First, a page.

In the first coronavirus lockdown of 2020, we became obsessed with washing our hands, sanitising our groceries, and arranging each and every individual petal in a stunning swell of blooming flowers into still life photographs, dabbing on dewy jewels of water with an eyedropper and balancing taxidermied insects precariously on buds and leaves.
It’s possible that some of us did that last activity more than others.
I think it really started with Jamie Beck, an American photographer living in Provence. Faced with the cancellation of shows and jobs, she committed to a photo a day during lockdown. It was the beginning of the #IsolationCreation series, and it unleashed unimaginable beauty into the world. Most (not all) of Beck’s photos were delicately displayed still life masterpieces, using whatever flora was growing around her locally, nestled into glassware or built stem-by-stem and leaf-by-leaf with an assortment of construction tricks (and, as we would all come to learn, a bit of Photoshop).
This photographic movement picked up speed, and Instagram exploded with sumptuous celebrations of seasonality, flowers, and an Old World aesthetic that led to us all scouring antique stores and charity shops for props.
I eagerly put together my first still life in March of 2020, not many days after the start of the #IsolationCreation Instagram trend. Up to this point, my camera had been a means of documenting life around me, in a fairly normal way – family photos, holiday views, and the occasional artsy snap. If photography is a type of non-fiction, I was doing the equivalent of summative journal entries (with the odd poem in the margins).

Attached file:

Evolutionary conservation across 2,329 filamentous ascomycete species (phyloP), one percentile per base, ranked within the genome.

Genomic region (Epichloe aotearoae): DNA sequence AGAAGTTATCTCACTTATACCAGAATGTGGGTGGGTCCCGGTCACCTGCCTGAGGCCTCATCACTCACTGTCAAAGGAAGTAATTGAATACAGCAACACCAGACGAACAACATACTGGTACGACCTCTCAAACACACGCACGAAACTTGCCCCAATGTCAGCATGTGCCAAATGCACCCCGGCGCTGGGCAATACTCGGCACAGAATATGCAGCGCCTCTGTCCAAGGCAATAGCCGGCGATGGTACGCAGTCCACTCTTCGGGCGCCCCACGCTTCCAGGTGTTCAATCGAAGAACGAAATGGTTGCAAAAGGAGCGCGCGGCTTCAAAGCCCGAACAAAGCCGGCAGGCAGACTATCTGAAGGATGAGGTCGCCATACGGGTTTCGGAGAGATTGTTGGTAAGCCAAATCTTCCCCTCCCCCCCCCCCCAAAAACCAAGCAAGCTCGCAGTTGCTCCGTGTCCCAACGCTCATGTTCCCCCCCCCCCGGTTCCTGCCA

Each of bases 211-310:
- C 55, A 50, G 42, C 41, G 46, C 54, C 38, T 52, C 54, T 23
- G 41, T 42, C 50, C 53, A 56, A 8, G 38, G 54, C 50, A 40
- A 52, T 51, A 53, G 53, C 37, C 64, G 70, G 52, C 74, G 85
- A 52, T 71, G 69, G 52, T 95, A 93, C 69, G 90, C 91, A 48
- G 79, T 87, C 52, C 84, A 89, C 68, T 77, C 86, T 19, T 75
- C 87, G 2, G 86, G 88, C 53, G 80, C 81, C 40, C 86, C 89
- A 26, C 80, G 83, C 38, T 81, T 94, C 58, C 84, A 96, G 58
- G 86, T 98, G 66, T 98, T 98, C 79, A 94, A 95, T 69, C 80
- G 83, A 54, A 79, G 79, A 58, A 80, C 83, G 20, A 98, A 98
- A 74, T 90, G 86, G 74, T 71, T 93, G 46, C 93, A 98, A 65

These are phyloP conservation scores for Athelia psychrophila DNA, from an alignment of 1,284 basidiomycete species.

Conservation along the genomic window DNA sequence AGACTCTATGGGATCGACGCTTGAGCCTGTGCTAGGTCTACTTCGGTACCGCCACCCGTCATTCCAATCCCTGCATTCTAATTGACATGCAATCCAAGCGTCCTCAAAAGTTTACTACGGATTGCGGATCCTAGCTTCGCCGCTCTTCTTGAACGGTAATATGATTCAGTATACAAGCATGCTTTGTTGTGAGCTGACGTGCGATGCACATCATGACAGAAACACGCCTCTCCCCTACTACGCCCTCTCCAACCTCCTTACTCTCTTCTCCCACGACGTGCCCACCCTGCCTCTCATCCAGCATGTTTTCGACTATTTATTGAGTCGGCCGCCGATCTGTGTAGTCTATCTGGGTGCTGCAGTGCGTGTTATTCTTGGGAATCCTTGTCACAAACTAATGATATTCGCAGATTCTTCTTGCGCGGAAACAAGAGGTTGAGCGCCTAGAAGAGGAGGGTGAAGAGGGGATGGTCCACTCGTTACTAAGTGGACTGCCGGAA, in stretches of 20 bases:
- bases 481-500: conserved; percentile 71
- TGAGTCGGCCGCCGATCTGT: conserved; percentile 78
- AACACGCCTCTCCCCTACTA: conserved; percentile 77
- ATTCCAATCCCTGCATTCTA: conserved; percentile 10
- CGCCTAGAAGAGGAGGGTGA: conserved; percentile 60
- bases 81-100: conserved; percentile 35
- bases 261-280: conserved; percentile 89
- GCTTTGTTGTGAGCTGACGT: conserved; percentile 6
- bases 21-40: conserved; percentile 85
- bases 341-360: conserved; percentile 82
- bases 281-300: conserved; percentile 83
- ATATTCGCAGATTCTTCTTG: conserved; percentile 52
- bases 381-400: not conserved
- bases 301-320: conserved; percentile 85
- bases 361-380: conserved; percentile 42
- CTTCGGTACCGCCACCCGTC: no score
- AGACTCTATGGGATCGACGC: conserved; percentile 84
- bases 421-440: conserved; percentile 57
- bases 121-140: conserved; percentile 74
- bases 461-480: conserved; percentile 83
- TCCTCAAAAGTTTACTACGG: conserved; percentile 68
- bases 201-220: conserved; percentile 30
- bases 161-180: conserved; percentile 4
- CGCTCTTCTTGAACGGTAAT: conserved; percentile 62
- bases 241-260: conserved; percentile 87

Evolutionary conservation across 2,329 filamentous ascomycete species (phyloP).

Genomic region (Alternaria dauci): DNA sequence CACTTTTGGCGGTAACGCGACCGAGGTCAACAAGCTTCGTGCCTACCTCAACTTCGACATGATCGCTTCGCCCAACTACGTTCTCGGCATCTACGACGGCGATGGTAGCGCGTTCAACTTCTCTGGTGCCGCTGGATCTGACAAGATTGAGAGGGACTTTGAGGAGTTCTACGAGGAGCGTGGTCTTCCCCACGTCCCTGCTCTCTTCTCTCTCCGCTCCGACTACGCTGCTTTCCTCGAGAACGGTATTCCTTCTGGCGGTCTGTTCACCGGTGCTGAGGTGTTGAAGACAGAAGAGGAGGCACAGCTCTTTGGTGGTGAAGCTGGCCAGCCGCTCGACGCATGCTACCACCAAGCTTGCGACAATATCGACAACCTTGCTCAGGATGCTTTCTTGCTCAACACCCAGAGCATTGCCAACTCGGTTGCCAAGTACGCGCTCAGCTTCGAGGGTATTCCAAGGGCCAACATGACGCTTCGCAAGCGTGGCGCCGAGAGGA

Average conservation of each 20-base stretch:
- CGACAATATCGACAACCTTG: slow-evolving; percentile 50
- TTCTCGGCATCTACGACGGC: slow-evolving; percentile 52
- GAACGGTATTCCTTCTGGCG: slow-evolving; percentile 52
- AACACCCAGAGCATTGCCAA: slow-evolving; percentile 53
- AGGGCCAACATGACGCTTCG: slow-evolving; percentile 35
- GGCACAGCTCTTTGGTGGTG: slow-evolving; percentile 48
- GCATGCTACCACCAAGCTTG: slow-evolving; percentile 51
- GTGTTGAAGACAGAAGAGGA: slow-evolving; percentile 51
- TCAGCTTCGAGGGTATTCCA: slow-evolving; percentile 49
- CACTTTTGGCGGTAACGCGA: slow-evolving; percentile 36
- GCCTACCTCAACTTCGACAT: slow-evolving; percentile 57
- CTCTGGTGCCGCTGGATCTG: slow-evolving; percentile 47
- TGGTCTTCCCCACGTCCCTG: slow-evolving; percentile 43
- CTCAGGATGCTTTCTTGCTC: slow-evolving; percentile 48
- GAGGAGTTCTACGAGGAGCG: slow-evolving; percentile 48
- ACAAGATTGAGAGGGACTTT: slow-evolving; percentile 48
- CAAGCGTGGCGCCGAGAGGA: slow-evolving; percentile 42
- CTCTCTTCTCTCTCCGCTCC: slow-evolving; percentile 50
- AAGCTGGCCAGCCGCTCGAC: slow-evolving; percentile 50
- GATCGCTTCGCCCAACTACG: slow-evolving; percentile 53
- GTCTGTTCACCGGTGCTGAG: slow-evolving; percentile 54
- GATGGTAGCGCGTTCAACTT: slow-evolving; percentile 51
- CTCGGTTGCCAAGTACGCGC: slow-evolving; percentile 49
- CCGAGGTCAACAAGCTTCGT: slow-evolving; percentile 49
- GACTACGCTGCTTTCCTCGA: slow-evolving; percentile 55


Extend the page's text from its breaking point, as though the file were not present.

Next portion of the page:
I was rather stunned into disappointment when that first still life of mine looked like a pile of flaming crap (I deleted the pictures in a stroppy rage). I didn’t appreciate how little I knew about this craft. I have an obsessive nature, so naturally I obsessed. Over a long spring and summer during which I googled the fuck out of ‘how to take/create/edit painterly still life photographs’, and pushed myself to create as much as a working mum can, I got to a place of amateur understanding with the genre.
I have also mused on two things with regard to the non-fiction nature of this type of photography:
The first is that some types of photography will never neatly fit into the binary categories of fiction and non-fiction, just as creative non-fiction plays that same game. Whether a single photograph can ever be a true act of nonfiction, I don’t have the time or space to explore here. But most still life photography straddles a magical boundary in which very real and tangible objects are so purposefully crafted into scenes that are almost a slice of life. The viewer is seeing a floral arrangement in a vase, or a fruit bowl on a table, so ordinary as to have been something which one has wandered past and almost not noticed. In truth, the photographer has painstakingly inched each dropped petal to the right place, pinned leaves into beautifully curling leading lines, and coaxed the flowers to turn towards the light. They have brushed olive oil highlights onto the grapes, torn open a clementine in such a way as to showcase every juicy aril, and have ensured all elements have been considered within the frame.